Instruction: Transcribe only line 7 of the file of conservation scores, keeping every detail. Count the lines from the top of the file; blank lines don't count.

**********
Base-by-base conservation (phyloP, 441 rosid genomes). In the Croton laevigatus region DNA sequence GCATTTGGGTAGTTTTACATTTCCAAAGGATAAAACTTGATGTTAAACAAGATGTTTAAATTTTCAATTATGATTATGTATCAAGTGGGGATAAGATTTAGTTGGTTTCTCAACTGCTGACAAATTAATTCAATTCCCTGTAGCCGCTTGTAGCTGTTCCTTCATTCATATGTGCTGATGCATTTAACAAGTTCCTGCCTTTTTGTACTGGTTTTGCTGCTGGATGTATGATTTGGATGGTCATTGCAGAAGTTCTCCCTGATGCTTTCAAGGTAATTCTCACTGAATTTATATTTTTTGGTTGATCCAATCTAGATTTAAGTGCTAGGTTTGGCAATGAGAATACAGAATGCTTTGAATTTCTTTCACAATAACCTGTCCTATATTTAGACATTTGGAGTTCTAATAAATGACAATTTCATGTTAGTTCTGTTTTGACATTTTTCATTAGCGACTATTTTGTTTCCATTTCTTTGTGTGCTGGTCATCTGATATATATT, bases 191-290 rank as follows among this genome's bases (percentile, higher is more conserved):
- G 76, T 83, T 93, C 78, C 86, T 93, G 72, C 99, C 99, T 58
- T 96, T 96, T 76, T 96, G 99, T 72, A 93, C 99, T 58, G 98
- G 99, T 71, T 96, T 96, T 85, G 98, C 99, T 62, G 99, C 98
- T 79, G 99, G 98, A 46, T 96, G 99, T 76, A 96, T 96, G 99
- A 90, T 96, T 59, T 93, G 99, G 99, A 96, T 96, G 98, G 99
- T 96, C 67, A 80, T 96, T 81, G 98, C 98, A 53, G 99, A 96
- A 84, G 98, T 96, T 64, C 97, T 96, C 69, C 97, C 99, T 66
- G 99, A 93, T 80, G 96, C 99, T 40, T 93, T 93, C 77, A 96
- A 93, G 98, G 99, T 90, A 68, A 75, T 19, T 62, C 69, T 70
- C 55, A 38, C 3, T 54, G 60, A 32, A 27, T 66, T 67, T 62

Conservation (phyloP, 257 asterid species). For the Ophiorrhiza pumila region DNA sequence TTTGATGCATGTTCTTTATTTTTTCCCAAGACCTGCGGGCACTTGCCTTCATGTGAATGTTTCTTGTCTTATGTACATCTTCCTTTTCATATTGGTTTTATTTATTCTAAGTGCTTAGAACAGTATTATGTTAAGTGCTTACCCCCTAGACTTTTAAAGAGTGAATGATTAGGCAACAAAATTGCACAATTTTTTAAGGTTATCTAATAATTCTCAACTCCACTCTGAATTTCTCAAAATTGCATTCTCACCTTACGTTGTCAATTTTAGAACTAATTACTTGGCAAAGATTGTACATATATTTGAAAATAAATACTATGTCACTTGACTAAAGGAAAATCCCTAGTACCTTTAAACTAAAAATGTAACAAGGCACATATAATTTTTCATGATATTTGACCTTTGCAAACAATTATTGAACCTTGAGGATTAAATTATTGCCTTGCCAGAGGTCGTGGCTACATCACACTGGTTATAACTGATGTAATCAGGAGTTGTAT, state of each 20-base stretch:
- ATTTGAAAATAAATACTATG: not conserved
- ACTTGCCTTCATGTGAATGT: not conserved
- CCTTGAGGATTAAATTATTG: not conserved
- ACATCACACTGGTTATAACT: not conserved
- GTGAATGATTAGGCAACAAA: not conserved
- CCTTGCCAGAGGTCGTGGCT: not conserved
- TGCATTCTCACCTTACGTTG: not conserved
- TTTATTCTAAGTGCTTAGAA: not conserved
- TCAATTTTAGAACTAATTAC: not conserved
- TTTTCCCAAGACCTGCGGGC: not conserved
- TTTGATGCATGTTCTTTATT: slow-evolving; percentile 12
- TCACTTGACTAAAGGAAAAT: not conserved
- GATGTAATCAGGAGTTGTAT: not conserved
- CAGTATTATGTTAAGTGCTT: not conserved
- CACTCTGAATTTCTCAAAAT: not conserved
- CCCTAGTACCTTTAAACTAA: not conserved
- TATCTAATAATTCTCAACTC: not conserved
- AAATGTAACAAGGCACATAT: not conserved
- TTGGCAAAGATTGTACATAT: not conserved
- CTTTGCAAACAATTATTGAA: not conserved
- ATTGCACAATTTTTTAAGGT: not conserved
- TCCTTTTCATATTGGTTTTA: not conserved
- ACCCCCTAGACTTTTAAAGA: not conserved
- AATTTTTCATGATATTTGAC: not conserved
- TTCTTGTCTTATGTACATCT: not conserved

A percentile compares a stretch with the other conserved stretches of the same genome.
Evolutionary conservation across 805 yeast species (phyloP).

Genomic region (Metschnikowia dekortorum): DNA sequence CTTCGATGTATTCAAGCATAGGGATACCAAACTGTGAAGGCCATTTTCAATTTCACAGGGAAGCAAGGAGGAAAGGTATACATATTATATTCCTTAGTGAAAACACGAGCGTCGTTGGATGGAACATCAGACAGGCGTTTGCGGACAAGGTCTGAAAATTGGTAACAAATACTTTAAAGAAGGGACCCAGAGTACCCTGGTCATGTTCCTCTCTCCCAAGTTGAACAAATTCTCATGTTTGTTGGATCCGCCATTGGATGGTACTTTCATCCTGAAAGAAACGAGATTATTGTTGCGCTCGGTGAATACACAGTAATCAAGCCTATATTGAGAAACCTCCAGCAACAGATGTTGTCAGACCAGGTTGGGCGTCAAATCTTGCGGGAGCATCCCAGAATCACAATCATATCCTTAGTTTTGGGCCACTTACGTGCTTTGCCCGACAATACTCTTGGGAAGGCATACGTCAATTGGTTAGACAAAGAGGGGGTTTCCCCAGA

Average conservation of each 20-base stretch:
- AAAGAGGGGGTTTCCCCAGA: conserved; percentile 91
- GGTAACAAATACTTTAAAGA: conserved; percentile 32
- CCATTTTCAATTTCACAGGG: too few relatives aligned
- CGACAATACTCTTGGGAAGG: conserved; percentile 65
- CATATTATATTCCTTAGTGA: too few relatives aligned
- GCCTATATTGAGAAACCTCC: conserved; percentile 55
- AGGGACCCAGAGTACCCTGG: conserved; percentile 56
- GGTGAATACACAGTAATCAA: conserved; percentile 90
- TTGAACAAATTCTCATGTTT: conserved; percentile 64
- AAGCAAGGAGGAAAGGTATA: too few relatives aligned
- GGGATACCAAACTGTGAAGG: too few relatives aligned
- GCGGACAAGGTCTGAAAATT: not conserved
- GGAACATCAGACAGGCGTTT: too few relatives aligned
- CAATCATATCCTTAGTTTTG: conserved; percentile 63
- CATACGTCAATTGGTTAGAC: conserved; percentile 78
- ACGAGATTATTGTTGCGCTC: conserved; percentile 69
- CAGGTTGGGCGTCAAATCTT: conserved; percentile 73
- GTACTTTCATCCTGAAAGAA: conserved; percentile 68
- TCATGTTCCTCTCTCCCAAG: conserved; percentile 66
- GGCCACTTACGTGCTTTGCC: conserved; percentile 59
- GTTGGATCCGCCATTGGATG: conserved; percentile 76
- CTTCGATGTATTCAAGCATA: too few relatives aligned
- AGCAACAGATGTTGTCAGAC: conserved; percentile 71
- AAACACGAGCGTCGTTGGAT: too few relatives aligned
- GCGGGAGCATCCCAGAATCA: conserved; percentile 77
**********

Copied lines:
- T 96, C 67, A 80, T 96, T 81, G 98, C 98, A 53, G 99, A 96